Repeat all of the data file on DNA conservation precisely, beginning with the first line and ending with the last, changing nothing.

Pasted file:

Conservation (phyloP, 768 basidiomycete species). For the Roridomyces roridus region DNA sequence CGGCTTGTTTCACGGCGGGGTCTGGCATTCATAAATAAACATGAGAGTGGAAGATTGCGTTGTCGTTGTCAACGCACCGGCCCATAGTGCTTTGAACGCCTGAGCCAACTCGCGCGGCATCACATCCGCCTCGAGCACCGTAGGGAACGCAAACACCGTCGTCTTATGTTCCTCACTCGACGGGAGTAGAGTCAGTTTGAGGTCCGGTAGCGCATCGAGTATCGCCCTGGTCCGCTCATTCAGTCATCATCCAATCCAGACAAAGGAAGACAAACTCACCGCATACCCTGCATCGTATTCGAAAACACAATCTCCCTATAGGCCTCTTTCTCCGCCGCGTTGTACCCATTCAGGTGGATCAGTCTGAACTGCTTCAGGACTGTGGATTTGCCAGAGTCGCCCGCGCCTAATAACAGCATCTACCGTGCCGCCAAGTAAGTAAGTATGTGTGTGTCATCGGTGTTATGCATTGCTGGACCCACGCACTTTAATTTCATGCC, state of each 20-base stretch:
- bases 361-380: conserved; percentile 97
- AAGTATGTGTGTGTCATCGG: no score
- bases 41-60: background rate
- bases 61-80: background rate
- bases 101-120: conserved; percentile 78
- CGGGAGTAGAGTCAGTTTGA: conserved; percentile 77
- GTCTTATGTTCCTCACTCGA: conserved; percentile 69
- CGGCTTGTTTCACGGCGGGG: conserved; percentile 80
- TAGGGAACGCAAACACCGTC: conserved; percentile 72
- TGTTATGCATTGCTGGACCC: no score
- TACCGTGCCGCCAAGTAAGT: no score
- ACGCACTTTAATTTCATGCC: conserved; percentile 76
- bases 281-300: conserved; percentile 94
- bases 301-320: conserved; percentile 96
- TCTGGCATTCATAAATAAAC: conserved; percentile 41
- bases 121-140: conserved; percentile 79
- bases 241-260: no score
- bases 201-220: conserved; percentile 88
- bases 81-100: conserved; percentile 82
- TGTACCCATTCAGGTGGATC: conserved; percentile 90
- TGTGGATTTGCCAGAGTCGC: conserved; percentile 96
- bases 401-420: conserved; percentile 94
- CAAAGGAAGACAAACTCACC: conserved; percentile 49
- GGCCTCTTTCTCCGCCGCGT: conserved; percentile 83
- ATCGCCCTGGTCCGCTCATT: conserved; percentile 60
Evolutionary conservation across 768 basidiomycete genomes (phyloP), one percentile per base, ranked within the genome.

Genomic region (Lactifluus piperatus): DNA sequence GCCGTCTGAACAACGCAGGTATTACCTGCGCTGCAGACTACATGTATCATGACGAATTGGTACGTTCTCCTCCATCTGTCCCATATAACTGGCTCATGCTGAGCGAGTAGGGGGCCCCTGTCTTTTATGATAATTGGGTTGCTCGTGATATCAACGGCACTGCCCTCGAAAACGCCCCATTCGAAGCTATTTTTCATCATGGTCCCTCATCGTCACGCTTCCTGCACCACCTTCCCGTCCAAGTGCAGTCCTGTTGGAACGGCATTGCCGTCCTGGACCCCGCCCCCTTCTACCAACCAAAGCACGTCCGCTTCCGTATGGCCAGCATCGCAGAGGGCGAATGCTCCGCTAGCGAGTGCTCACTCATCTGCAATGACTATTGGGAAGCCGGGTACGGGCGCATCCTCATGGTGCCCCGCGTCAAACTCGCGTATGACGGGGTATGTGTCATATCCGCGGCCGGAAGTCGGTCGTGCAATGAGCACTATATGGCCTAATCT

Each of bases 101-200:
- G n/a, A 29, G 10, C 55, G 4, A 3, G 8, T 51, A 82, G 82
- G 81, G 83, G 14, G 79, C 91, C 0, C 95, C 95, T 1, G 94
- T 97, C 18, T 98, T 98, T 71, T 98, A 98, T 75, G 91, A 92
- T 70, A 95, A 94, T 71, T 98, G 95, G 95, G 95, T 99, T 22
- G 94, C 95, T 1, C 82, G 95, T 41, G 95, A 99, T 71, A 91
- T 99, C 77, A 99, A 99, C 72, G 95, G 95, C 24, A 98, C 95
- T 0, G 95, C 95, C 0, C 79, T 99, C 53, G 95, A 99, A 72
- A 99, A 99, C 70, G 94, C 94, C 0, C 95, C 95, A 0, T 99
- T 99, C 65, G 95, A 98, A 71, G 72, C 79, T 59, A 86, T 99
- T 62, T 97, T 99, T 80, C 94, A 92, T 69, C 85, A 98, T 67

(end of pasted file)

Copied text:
Conservation (phyloP, 768 basidiomycete species). For the Roridomyces roridus region DNA sequence CGGCTTGTTTCACGGCGGGGTCTGGCATTCATAAATAAACATGAGAGTGGAAGATTGCGTTGTCGTTGTCAACGCACCGGCCCATAGTGCTTTGAACGCCTGAGCCAACTCGCGCGGCATCACATCCGCCTCGAGCACCGTAGGGAACGCAAACACCGTCGTCTTATGTTCCTCACTCGACGGGAGTAGAGTCAGTTTGAGGTCCGGTAGCGCATCGAGTATCGCCCTGGTCCGCTCATTCAGTCATCATCCAATCCAGACAAAGGAAGACAAACTCACCGCATACCCTGCATCGTATTCGAAAACACAATCTCCCTATAGGCCTCTTTCTCCGCCGCGTTGTACCCATTCAGGTGGATCAGTCTGAACTGCTTCAGGACTGTGGATTTGCCAGAGTCGCCCGCGCCTAATAACAGCATCTACCGTGCCGCCAAGTAAGTAAGTATGTGTGTGTCATCGGTGTTATGCATTGCTGGACCCACGCACTTTAATTTCATGCC, state of each 20-base stretch:
- bases 361-380: conserved; percentile 97
- AAGTATGTGTGTGTCATCGG: no score
- bases 41-60: background rate
- bases 61-80: background rate
- bases 101-120: conserved; percentile 78
- CGGGAGTAGAGTCAGTTTGA: conserved; percentile 77
- GTCTTATGTTCCTCACTCGA: conserved; percentile 69
- CGGCTTGTTTCACGGCGGGG: conserved; percentile 80
- TAGGGAACGCAAACACCGTC: conserved; percentile 72
- TGTTATGCATTGCTGGACCC: no score
- TACCGTGCCGCCAAGTAAGT: no score
- ACGCACTTTAATTTCATGCC: conserved; percentile 76
- bases 281-300: conserved; percentile 94
- bases 301-320: conserved; percentile 96
- TCTGGCATTCATAAATAAAC: conserved; percentile 41
- bases 121-140: conserved; percentile 79
- bases 241-260: no score
- bases 201-220: conserved; percentile 88
- bases 81-100: conserved; percentile 82
- TGTACCCATTCAGGTGGATC: conserved; percentile 90
- TGTGGATTTGCCAGAGTCGC: conserved; percentile 96
- bases 401-420: conserved; percentile 94
- CAAAGGAAGACAAACTCACC: conserved; percentile 49
- GGCCTCTTTCTCCGCCGCGT: conserved; percentile 83
- ATCGCCCTGGTCCGCTCATT: conserved; percentile 60
Evolutionary conservation across 768 basidiomycete genomes (phyloP), one percentile per base, ranked within the genome.

Genomic region (Lactifluus piperatus): DNA sequence GCCGTCTGAACAACGCAGGTATTACCTGCGCTGCAGACTACATGTATCATGACGAATTGGTACGTTCTCCTCCATCTGTCCCATATAACTGGCTCATGCTGAGCGAGTAGGGGGCCCCTGTCTTTTATGATAATTGGGTTGCTCGTGATATCAACGGCACTGCCCTCGAAAACGCCCCATTCGAAGCTATTTTTCATCATGGTCCCTCATCGTCACGCTTCCTGCACCACCTTCCCGTCCAAGTGCAGTCCTGTTGGAACGGCATTGCCGTCCTGGACCCCGCCCCCTTCTACCAACCAAAGCACGTCCGCTTCCGTATGGCCAGCATCGCAGAGGGCGAATGCTCCGCTAGCGAGTGCTCACTCATCTGCAATGACTATTGGGAAGCCGGGTACGGGCGCATCCTCATGGTGCCCCGCGTCAAACTCGCGTATGACGGGGTATGTGTCATATCCGCGGCCGGAAGTCGGTCGTGCAATGAGCACTATATGGCCTAATCT

Each of bases 101-200:
- G n/a, A 29, G 10, C 55, G 4, A 3, G 8, T 51, A 82, G 82
- G 81, G 83, G 14, G 79, C 91, C 0, C 95, C 95, T 1, G 94
- T 97, C 18, T 98, T 98, T 71, T 98, A 98, T 75, G 91, A 92
- T 70, A 95, A 94, T 71, T 98, G 95, G 95, G 95, T 99, T 22
- G 94, C 95, T 1, C 82, G 95, T 41, G 95, A 99, T 71, A 91
- T 99, C 77, A 99, A 99, C 72, G 95, G 95, C 24, A 98, C 95
- T 0, G 95, C 95, C 0, C 79, T 99, C 53, G 95, A 99, A 72
- A 99, A 99, C 70, G 94, C 94, C 0, C 95, C 95, A 0, T 99
- T 99, C 65, G 95, A 98, A 71, G 72, C 79, T 59, A 86, T 99
- T 62, T 97, T 99, T 80, C 94, A 92, T 69, C 85, A 98, T 67